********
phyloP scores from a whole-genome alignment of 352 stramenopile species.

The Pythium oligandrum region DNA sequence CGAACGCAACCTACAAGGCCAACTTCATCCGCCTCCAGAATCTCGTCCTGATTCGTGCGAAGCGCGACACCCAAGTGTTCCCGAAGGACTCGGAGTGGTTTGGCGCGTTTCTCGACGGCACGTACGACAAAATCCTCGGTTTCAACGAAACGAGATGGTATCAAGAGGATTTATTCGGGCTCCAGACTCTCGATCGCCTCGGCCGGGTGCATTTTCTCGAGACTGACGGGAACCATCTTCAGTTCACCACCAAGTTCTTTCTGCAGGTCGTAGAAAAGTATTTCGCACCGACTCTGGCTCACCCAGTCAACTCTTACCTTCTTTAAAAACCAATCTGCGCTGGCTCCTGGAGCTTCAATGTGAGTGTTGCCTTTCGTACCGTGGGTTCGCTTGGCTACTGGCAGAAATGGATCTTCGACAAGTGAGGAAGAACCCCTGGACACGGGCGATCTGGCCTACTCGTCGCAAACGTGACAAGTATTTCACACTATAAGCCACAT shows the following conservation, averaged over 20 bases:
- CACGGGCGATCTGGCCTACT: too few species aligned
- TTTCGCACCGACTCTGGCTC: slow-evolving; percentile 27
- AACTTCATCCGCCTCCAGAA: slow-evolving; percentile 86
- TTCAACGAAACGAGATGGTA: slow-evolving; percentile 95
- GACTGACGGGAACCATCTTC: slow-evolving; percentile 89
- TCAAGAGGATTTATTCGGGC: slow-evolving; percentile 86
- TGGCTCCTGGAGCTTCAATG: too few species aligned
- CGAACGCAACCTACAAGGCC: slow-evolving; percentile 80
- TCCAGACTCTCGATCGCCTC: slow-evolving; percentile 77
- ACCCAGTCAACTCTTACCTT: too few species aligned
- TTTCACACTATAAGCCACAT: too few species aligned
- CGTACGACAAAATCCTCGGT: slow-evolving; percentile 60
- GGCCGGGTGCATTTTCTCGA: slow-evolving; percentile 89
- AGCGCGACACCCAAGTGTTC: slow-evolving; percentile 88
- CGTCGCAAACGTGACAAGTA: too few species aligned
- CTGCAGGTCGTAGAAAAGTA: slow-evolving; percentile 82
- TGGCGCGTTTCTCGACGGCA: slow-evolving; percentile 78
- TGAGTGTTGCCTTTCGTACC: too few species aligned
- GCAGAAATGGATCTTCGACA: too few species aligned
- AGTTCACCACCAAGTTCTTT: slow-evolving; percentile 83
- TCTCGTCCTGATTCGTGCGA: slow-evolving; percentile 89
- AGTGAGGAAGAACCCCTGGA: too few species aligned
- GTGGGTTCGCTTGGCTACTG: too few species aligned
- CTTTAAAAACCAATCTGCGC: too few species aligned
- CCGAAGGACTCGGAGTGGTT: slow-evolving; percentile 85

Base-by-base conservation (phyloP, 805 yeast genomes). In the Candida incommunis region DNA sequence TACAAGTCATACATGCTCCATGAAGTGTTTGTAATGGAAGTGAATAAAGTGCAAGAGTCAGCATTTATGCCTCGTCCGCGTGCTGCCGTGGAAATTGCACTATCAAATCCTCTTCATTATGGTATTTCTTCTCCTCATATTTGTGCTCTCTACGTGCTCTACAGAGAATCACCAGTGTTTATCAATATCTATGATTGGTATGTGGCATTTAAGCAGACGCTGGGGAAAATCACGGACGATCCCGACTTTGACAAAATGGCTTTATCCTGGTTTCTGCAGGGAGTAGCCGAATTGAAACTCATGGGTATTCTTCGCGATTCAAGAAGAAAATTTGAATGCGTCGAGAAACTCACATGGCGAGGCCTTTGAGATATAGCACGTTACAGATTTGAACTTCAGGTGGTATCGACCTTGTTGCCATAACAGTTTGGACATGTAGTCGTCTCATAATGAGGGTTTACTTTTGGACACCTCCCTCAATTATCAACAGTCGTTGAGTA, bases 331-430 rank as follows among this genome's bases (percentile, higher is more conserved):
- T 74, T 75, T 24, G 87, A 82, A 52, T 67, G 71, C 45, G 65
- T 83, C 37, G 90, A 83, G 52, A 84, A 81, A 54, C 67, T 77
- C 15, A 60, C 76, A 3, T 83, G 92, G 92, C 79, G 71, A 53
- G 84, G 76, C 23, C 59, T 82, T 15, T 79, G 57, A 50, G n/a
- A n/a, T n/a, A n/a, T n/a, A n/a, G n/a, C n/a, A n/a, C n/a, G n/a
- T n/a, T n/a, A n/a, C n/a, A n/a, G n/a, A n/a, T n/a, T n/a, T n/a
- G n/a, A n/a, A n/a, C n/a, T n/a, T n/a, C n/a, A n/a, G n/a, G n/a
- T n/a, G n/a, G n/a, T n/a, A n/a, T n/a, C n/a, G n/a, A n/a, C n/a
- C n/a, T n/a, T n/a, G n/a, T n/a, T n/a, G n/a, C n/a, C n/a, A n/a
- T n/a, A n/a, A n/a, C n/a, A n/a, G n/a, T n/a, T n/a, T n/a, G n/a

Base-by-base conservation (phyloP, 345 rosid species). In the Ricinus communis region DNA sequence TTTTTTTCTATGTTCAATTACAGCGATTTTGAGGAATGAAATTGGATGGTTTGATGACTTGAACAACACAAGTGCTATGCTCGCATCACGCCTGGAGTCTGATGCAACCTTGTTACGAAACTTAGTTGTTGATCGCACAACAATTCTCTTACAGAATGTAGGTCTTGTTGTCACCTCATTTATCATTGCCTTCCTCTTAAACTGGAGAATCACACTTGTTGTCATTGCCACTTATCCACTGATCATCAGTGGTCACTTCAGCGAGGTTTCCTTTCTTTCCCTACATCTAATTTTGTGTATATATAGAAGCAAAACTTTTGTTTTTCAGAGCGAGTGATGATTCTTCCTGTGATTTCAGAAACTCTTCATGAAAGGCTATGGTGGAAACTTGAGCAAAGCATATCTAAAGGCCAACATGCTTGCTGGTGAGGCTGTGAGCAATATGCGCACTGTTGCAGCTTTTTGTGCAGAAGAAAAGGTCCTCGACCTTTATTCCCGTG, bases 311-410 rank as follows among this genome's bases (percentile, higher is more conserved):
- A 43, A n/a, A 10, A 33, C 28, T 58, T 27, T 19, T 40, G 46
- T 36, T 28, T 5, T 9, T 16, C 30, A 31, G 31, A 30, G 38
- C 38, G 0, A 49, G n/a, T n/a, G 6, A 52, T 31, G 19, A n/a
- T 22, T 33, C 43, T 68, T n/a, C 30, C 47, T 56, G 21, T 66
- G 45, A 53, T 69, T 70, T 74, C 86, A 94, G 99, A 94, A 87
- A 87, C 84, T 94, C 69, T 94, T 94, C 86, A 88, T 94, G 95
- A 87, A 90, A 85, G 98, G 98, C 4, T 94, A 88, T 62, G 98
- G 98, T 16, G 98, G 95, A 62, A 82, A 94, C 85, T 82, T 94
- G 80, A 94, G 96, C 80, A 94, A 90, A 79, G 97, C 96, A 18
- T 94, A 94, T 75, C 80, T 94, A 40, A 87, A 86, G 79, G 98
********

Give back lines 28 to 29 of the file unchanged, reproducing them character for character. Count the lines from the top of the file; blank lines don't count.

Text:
Base-by-base conservation (phyloP, 805 yeast genomes). In the Candida incommunis region DNA sequence TACAAGTCATACATGCTCCATGAAGTGTTTGTAATGGAAGTGAATAAAGTGCAAGAGTCAGCATTTATGCCTCGTCCGCGTGCTGCCGTGGAAATTGCACTATCAAATCCTCTTCATTATGGTATTTCTTCTCCTCATATTTGTGCTCTCTACGTGCTCTACAGAGAATCACCAGTGTTTATCAATATCTATGATTGGTATGTGGCATTTAAGCAGACGCTGGGGAAAATCACGGACGATCCCGACTTTGACAAAATGGCTTTATCCTGGTTTCTGCAGGGAGTAGCCGAATTGAAACTCATGGGTATTCTTCGCGATTCAAGAAGAAAATTTGAATGCGTCGAGAAACTCACATGGCGAGGCCTTTGAGATATAGCACGTTACAGATTTGAACTTCAGGTGGTATCGACCTTGTTGCCATAACAGTTTGGACATGTAGTCGTCTCATAATGAGGGTTTACTTTTGGACACCTCCCTCAATTATCAACAGTCGTTGAGTA, bases 331-430 rank as follows among this genome's bases (percentile, higher is more conserved):
- T 74, T 75, T 24, G 87, A 82, A 52, T 67, G 71, C 45, G 65